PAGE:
Near-infrared high-sensitivity photodetectors are the key component of wearable optical systems for noninvasive physiological monitoring, such as photoplethysmography (PPG) and near-infrared spectroscopy. Compared to the high-voltage driven avalanche photodiodes and photomultipliers, organic phototransistors based on a bulk heterojunction (BHJ) structure have a set of unique advantages including self-amplification (via a photoconductive gain mechanism), low operation voltage, lightweight, flexible, printable and CMOS compatible. By employing a bilayer dielectric design and an ultrathin encapsulation structure, we have realized a flexible/epidermal low-voltage (< 3V) driven BHJ phototransistor with ultra-high responsivity (3.5 ×10^5 AW^-1) and low noise equivalent power (1.2 × 10^−15 W Hz^−1/2). We combined the phototransistor with a high-efficiency III-V LED to realize a hybrid PPG sensor and demonstrated low-power and high stability continuous tracking of heart rate variability and pulse pressure. To reveal the fundamental correlations between the heterojunction morphology and the device’s figures-of-merits, such as responsivity, operation bandwidth, and noise, we carried out a systematical investigation combining morphological characterizations with photo-physics and charge transport studies. The results highlight the importance of optimizing interface charge separation and bulk charge transport through morphology control. This study not only reveals the physical mechanisms that govern the operation of organic phototransistors but also provides know-hows to realize highly flexible and stable photodetection systems.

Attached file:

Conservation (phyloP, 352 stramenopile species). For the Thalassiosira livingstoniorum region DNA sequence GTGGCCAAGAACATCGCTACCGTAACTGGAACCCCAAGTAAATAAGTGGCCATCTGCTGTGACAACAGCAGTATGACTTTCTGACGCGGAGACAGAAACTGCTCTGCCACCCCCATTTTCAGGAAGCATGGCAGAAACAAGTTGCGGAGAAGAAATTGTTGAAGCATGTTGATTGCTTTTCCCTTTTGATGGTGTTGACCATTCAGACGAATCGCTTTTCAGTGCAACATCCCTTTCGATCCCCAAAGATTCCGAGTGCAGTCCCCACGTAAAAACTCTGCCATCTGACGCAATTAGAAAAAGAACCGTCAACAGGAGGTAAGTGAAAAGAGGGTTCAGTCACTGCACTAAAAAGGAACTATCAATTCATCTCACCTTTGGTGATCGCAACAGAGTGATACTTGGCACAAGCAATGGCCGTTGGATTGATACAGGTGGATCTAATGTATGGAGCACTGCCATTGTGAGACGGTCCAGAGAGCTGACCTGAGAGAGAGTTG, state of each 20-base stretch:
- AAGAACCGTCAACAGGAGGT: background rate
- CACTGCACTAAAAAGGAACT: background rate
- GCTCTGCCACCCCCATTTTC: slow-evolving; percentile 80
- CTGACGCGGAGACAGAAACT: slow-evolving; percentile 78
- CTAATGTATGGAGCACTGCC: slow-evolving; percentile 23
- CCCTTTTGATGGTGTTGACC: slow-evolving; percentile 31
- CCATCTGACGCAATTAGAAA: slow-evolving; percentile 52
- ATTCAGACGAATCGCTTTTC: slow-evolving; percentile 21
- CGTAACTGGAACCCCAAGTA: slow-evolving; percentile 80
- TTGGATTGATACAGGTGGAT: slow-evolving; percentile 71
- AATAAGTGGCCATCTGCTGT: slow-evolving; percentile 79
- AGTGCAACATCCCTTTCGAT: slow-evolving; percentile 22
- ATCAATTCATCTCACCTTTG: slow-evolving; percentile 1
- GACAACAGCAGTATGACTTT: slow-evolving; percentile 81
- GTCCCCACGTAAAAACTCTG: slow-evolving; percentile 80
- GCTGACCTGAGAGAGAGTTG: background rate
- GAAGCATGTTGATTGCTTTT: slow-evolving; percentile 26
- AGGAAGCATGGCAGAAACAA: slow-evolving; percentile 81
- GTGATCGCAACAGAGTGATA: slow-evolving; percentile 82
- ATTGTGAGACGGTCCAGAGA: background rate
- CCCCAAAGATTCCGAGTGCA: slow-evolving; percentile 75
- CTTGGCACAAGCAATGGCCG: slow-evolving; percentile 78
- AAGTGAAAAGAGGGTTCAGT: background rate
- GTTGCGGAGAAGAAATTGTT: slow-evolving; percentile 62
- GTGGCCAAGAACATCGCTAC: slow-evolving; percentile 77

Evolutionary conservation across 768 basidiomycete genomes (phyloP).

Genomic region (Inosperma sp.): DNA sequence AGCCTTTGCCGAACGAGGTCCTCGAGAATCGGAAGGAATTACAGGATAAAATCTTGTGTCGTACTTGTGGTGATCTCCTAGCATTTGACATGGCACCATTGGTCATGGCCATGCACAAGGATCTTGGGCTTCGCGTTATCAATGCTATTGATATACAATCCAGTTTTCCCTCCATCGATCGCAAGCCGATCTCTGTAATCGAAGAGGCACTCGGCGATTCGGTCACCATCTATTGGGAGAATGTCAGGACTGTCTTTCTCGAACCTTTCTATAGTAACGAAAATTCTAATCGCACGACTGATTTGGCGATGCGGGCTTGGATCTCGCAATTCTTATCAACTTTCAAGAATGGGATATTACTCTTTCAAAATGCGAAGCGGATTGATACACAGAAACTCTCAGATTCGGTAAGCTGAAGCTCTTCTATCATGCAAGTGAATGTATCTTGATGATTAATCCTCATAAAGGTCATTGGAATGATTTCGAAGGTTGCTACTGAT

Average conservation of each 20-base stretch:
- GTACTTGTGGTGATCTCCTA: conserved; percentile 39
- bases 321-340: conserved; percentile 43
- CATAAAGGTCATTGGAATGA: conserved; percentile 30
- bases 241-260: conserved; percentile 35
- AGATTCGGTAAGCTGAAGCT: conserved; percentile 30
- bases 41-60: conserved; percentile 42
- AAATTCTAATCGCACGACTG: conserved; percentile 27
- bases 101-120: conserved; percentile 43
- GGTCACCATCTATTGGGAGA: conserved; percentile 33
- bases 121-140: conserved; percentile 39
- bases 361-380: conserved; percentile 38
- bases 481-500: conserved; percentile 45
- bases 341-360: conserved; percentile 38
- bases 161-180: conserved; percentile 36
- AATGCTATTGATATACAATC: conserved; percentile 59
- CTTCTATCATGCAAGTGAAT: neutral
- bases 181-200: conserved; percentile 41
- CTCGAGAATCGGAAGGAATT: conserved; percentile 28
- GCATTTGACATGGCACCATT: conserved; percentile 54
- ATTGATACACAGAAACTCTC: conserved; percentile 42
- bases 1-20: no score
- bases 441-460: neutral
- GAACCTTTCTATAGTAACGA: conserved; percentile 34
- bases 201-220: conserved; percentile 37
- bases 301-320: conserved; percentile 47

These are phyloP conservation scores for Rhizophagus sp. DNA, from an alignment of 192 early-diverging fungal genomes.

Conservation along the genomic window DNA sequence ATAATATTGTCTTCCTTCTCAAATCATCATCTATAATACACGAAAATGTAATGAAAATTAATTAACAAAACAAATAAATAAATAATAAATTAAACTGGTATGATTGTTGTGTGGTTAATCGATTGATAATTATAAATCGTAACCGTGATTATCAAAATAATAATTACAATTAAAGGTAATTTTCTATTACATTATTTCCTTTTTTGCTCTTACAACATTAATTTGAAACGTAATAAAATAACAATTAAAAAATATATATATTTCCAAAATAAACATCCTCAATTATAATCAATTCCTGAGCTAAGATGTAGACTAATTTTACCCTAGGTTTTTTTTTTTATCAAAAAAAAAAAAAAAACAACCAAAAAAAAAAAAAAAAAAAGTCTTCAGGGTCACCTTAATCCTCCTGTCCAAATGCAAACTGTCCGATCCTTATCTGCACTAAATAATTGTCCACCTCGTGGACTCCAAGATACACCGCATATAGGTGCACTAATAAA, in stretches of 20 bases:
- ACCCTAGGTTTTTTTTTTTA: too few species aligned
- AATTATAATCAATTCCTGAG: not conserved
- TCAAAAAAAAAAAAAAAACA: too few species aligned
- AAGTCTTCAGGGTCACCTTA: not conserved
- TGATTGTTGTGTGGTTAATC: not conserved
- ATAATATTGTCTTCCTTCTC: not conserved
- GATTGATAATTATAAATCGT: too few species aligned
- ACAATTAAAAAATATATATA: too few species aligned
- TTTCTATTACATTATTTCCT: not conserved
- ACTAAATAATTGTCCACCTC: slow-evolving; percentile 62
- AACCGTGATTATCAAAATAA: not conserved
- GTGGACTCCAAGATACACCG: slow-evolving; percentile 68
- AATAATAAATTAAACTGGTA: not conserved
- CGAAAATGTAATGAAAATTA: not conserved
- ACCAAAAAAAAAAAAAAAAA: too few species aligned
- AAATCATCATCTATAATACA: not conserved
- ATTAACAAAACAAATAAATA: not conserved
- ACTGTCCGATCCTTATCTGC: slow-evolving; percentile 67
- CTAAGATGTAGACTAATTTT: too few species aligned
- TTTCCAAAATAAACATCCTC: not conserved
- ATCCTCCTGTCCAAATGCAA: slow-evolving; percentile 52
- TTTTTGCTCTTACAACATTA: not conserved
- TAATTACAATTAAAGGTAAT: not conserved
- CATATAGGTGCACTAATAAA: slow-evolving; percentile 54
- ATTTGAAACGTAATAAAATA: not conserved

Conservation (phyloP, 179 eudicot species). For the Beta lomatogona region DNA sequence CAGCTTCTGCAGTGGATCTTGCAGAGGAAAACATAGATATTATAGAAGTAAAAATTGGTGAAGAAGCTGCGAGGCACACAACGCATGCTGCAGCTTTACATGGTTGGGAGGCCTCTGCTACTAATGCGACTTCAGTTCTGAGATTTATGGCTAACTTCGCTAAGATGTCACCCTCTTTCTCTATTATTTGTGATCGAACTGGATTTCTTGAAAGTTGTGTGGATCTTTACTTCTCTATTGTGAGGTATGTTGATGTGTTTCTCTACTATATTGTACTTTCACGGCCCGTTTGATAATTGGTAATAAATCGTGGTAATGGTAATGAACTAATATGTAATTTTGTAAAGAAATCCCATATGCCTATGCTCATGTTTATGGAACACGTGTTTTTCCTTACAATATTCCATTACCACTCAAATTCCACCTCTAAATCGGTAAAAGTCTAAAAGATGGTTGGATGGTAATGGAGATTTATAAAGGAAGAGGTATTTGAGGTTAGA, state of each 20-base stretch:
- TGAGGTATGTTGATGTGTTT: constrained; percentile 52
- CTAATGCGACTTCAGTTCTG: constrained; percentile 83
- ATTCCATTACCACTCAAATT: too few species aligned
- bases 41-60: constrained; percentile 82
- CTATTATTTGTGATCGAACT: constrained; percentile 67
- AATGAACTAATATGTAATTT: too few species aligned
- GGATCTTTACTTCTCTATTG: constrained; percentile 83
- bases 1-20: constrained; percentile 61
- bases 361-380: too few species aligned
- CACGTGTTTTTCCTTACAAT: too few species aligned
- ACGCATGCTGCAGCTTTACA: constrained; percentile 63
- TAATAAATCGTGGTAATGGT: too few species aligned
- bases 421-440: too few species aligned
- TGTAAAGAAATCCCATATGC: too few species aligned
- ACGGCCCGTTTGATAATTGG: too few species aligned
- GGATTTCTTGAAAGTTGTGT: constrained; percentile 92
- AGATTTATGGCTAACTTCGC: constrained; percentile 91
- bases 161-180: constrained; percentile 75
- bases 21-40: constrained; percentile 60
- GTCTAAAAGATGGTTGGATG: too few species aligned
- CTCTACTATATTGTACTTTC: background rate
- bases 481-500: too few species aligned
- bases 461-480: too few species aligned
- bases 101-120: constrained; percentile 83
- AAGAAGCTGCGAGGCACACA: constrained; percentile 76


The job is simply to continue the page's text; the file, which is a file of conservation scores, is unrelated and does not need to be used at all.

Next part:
Ni Zhao, Guodong Zhou, and Huihua Xu, "Device physics and biomedical applications of organic bulk heterojunction phototransistors (Conference Presentation)," Proc. SPIE 10529, Organic Photonic Materials and Devices XX, 1052913 (Presented at SPIE OPTO: February 02, 2018; Published: 15 March 2018); https://doi.org/10.1117/12.2289727.5752208483001.
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